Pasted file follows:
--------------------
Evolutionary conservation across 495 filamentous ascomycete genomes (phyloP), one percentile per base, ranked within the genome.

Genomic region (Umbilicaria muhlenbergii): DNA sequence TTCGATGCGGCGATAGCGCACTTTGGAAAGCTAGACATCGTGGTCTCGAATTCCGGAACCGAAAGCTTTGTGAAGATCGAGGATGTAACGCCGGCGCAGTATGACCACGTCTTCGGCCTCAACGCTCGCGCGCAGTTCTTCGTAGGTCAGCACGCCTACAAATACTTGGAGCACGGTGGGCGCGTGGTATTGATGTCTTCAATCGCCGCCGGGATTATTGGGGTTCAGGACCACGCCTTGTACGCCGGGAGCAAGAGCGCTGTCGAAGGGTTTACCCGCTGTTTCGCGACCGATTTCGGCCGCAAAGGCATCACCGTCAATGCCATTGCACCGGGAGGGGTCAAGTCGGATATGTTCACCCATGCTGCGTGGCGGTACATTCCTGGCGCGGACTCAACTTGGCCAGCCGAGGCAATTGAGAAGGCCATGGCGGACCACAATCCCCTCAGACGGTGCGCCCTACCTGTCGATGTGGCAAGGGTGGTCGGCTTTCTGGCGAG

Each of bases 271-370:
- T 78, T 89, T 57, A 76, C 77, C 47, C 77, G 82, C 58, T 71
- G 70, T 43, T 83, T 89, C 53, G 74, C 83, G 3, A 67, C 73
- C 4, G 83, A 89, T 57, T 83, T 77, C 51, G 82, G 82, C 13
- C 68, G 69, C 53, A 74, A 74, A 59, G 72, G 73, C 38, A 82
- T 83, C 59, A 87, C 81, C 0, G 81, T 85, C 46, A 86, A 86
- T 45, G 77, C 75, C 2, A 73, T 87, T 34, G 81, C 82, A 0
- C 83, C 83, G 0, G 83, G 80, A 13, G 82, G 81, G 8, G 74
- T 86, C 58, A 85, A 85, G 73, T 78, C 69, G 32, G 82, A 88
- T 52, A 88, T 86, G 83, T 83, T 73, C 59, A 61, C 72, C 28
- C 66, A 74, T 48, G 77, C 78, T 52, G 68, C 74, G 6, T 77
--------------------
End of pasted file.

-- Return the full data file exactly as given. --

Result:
Evolutionary conservation across 495 filamentous ascomycete genomes (phyloP), one percentile per base, ranked within the genome.

Genomic region (Umbilicaria muhlenbergii): DNA sequence TTCGATGCGGCGATAGCGCACTTTGGAAAGCTAGACATCGTGGTCTCGAATTCCGGAACCGAAAGCTTTGTGAAGATCGAGGATGTAACGCCGGCGCAGTATGACCACGTCTTCGGCCTCAACGCTCGCGCGCAGTTCTTCGTAGGTCAGCACGCCTACAAATACTTGGAGCACGGTGGGCGCGTGGTATTGATGTCTTCAATCGCCGCCGGGATTATTGGGGTTCAGGACCACGCCTTGTACGCCGGGAGCAAGAGCGCTGTCGAAGGGTTTACCCGCTGTTTCGCGACCGATTTCGGCCGCAAAGGCATCACCGTCAATGCCATTGCACCGGGAGGGGTCAAGTCGGATATGTTCACCCATGCTGCGTGGCGGTACATTCCTGGCGCGGACTCAACTTGGCCAGCCGAGGCAATTGAGAAGGCCATGGCGGACCACAATCCCCTCAGACGGTGCGCCCTACCTGTCGATGTGGCAAGGGTGGTCGGCTTTCTGGCGAG

Each of bases 271-370:
- T 78, T 89, T 57, A 76, C 77, C 47, C 77, G 82, C 58, T 71
- G 70, T 43, T 83, T 89, C 53, G 74, C 83, G 3, A 67, C 73
- C 4, G 83, A 89, T 57, T 83, T 77, C 51, G 82, G 82, C 13
- C 68, G 69, C 53, A 74, A 74, A 59, G 72, G 73, C 38, A 82
- T 83, C 59, A 87, C 81, C 0, G 81, T 85, C 46, A 86, A 86
- T 45, G 77, C 75, C 2, A 73, T 87, T 34, G 81, C 82, A 0
- C 83, C 83, G 0, G 83, G 80, A 13, G 82, G 81, G 8, G 74
- T 86, C 58, A 85, A 85, G 73, T 78, C 69, G 32, G 82, A 88
- T 52, A 88, T 86, G 83, T 83, T 73, C 59, A 61, C 72, C 28
- C 66, A 74, T 48, G 77, C 78, T 52, G 68, C 74, G 6, T 77